Earlier posts considered exact matches to sequence representations in PubChem. Now, let’s look at what should be considered similar matches. It is a failing of structural fingerprints that (to a first approximation) all oligopeptides are similar to all other oligopeptides because the paths (or atom environments) become saturated. A better way to measure similarity in this context would be to use edit distance. This can be done on the all-atom representation itself (e.g. using an MCS-based approach such as SmallWorld) or, more commonly for biopolymers, using a sequence representation.
Here we consider single mutations from a particular query. Some of the hits found will be due to an evolutionary process, and some due to humans exploring SAR. Naturally, there may also be some “mutations” due to errors by depositors – for the purposes of this blogpost we will minimise these by requiring strict matching on the conserved residues of the sequence (i.e. applying rules 1b, 2b, 3b from the previous blog post).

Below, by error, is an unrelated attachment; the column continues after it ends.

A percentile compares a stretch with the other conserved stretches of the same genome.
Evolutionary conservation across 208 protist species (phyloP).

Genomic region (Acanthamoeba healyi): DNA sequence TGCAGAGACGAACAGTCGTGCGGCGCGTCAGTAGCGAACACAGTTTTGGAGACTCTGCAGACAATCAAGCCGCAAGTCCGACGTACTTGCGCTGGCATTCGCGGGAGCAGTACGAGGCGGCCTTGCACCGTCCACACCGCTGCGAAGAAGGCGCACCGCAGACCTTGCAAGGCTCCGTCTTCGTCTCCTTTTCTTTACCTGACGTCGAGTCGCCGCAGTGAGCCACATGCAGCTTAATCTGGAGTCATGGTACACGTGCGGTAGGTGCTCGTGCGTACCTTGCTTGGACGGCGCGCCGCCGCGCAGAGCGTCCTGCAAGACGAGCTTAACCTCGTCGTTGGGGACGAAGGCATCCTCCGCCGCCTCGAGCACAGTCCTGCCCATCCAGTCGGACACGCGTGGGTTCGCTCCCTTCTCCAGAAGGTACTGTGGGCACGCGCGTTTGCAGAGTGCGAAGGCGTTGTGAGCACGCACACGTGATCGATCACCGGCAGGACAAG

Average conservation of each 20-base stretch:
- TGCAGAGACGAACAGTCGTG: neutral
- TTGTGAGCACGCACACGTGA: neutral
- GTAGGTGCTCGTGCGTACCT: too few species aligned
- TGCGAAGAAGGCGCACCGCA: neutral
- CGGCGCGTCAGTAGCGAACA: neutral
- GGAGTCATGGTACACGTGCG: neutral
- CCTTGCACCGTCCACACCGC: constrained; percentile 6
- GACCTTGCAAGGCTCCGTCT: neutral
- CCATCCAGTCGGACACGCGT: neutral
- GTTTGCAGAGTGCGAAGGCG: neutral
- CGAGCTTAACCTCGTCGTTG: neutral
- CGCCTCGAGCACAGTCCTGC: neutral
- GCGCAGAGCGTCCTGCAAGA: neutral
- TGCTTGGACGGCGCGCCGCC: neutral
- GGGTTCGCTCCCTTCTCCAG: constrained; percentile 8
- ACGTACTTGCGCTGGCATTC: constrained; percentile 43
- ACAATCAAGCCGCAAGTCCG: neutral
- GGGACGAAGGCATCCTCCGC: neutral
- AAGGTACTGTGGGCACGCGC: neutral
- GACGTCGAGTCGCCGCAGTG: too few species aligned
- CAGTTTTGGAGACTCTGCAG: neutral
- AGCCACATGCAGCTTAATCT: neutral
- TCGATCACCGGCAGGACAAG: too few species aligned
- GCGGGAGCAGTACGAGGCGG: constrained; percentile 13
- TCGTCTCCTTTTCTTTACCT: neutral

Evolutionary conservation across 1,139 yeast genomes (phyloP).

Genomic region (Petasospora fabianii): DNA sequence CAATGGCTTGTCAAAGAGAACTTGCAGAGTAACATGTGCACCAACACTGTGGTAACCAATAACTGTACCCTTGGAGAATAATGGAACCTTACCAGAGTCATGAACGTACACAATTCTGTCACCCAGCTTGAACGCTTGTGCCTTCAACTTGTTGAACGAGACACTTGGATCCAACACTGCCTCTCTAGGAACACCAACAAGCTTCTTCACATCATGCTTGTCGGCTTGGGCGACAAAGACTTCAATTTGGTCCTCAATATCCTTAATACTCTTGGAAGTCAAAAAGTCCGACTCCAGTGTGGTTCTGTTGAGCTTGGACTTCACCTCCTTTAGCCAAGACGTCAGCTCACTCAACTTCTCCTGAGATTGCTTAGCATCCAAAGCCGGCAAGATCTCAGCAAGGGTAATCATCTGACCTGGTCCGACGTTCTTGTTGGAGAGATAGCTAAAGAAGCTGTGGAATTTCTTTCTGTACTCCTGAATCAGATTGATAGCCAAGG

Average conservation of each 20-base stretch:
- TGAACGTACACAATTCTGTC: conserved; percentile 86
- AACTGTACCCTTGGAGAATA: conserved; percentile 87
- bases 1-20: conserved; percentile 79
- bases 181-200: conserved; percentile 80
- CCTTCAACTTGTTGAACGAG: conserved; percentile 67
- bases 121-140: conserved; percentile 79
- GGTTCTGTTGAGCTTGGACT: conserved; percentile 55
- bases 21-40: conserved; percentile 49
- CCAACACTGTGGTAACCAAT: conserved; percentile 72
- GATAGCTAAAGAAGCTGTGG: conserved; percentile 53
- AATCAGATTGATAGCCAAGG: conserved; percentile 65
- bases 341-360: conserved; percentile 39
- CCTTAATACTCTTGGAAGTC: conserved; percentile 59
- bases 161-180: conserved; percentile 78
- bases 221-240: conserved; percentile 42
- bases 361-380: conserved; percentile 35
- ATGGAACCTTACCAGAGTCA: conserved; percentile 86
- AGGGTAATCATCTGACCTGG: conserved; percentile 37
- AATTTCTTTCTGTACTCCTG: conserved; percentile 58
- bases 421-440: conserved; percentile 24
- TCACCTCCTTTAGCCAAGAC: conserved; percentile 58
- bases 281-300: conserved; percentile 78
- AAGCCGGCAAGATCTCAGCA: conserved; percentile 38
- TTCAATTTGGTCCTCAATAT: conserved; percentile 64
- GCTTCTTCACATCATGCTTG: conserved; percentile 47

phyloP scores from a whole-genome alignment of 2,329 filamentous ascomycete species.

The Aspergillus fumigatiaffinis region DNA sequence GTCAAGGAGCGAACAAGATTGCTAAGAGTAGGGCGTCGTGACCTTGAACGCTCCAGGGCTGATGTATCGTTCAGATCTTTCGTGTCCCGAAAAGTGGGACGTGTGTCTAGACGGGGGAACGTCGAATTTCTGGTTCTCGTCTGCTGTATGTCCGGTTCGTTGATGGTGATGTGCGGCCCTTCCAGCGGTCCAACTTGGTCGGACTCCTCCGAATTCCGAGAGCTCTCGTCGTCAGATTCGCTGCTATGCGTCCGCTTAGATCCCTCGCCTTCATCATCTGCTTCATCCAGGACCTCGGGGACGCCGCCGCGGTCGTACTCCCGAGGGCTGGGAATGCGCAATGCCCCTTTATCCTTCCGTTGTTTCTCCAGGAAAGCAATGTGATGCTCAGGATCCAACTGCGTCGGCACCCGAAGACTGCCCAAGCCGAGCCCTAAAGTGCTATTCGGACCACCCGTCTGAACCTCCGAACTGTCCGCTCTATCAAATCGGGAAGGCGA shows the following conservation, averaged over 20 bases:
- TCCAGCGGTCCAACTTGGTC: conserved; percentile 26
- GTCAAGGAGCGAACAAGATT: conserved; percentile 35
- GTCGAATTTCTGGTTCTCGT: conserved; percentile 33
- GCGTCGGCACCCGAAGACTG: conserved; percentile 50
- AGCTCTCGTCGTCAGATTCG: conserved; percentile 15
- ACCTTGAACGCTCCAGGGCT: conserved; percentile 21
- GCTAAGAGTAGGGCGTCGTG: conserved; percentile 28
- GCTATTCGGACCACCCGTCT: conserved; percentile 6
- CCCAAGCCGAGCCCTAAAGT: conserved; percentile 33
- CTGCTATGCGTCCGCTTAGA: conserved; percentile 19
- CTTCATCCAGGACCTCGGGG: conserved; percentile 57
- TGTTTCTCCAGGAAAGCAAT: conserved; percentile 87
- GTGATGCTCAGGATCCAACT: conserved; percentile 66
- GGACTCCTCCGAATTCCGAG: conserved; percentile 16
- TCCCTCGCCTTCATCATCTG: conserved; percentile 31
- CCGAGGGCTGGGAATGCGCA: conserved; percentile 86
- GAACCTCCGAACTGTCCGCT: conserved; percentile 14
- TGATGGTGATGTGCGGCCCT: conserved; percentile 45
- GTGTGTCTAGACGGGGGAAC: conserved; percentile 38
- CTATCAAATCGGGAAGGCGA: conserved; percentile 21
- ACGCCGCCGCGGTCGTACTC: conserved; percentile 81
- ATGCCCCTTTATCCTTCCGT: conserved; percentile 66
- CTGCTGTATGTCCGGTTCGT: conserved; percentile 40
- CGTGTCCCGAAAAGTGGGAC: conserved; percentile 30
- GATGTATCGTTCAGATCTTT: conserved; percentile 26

Sequence logos summarising the results are shown below for a set of queries against (a) the whole of PubChem, then (b) that subset derived from ChEMBL depositions.
Given that ChEMBL is a depositor into PubChem, it follows that the number of mutants found in ChEMBL must be a subset of those present in PubChem. It is still interesting to see that additional mutants are present, as it shows that PubChem has value above and beyond ChEMBL when it comes finding positions where SAR has been explored for a particular bioactive peptide.